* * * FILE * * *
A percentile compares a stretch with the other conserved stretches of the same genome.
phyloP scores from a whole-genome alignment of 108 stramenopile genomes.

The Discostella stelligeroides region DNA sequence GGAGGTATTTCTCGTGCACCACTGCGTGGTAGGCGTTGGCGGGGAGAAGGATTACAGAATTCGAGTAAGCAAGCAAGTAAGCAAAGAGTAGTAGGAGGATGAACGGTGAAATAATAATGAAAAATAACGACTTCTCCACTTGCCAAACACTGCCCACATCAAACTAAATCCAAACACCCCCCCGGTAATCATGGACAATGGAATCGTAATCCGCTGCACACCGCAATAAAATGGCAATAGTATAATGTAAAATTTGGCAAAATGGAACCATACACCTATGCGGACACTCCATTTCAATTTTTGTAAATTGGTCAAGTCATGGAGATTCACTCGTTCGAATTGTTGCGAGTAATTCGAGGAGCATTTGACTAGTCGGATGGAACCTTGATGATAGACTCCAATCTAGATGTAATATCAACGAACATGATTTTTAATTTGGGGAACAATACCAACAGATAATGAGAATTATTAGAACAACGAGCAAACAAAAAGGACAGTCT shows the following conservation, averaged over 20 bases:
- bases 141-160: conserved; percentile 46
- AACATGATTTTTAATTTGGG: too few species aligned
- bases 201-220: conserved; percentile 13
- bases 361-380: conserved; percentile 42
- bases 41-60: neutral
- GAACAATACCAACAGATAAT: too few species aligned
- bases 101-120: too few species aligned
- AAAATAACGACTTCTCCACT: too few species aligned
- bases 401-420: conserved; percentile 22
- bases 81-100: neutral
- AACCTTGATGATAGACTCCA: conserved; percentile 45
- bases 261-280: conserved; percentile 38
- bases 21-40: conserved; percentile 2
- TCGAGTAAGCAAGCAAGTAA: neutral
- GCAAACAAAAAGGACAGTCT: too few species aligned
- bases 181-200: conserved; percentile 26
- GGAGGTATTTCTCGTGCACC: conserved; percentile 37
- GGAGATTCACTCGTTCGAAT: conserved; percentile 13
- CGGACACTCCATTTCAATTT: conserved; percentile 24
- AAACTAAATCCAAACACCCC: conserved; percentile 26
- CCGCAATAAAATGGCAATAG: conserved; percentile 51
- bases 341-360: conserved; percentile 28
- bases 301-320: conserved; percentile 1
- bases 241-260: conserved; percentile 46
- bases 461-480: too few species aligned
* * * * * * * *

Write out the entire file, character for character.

A percentile compares a stretch with the other conserved stretches of the same genome.
phyloP scores from a whole-genome alignment of 108 stramenopile genomes.

The Discostella stelligeroides region DNA sequence GGAGGTATTTCTCGTGCACCACTGCGTGGTAGGCGTTGGCGGGGAGAAGGATTACAGAATTCGAGTAAGCAAGCAAGTAAGCAAAGAGTAGTAGGAGGATGAACGGTGAAATAATAATGAAAAATAACGACTTCTCCACTTGCCAAACACTGCCCACATCAAACTAAATCCAAACACCCCCCCGGTAATCATGGACAATGGAATCGTAATCCGCTGCACACCGCAATAAAATGGCAATAGTATAATGTAAAATTTGGCAAAATGGAACCATACACCTATGCGGACACTCCATTTCAATTTTTGTAAATTGGTCAAGTCATGGAGATTCACTCGTTCGAATTGTTGCGAGTAATTCGAGGAGCATTTGACTAGTCGGATGGAACCTTGATGATAGACTCCAATCTAGATGTAATATCAACGAACATGATTTTTAATTTGGGGAACAATACCAACAGATAATGAGAATTATTAGAACAACGAGCAAACAAAAAGGACAGTCT shows the following conservation, averaged over 20 bases:
- bases 141-160: conserved; percentile 46
- AACATGATTTTTAATTTGGG: too few species aligned
- bases 201-220: conserved; percentile 13
- bases 361-380: conserved; percentile 42
- bases 41-60: neutral
- GAACAATACCAACAGATAAT: too few species aligned
- bases 101-120: too few species aligned
- AAAATAACGACTTCTCCACT: too few species aligned
- bases 401-420: conserved; percentile 22
- bases 81-100: neutral
- AACCTTGATGATAGACTCCA: conserved; percentile 45
- bases 261-280: conserved; percentile 38
- bases 21-40: conserved; percentile 2
- TCGAGTAAGCAAGCAAGTAA: neutral
- GCAAACAAAAAGGACAGTCT: too few species aligned
- bases 181-200: conserved; percentile 26
- GGAGGTATTTCTCGTGCACC: conserved; percentile 37
- GGAGATTCACTCGTTCGAAT: conserved; percentile 13
- CGGACACTCCATTTCAATTT: conserved; percentile 24
- AAACTAAATCCAAACACCCC: conserved; percentile 26
- CCGCAATAAAATGGCAATAG: conserved; percentile 51
- bases 341-360: conserved; percentile 28
- bases 301-320: conserved; percentile 1
- bases 241-260: conserved; percentile 46
- bases 461-480: too few species aligned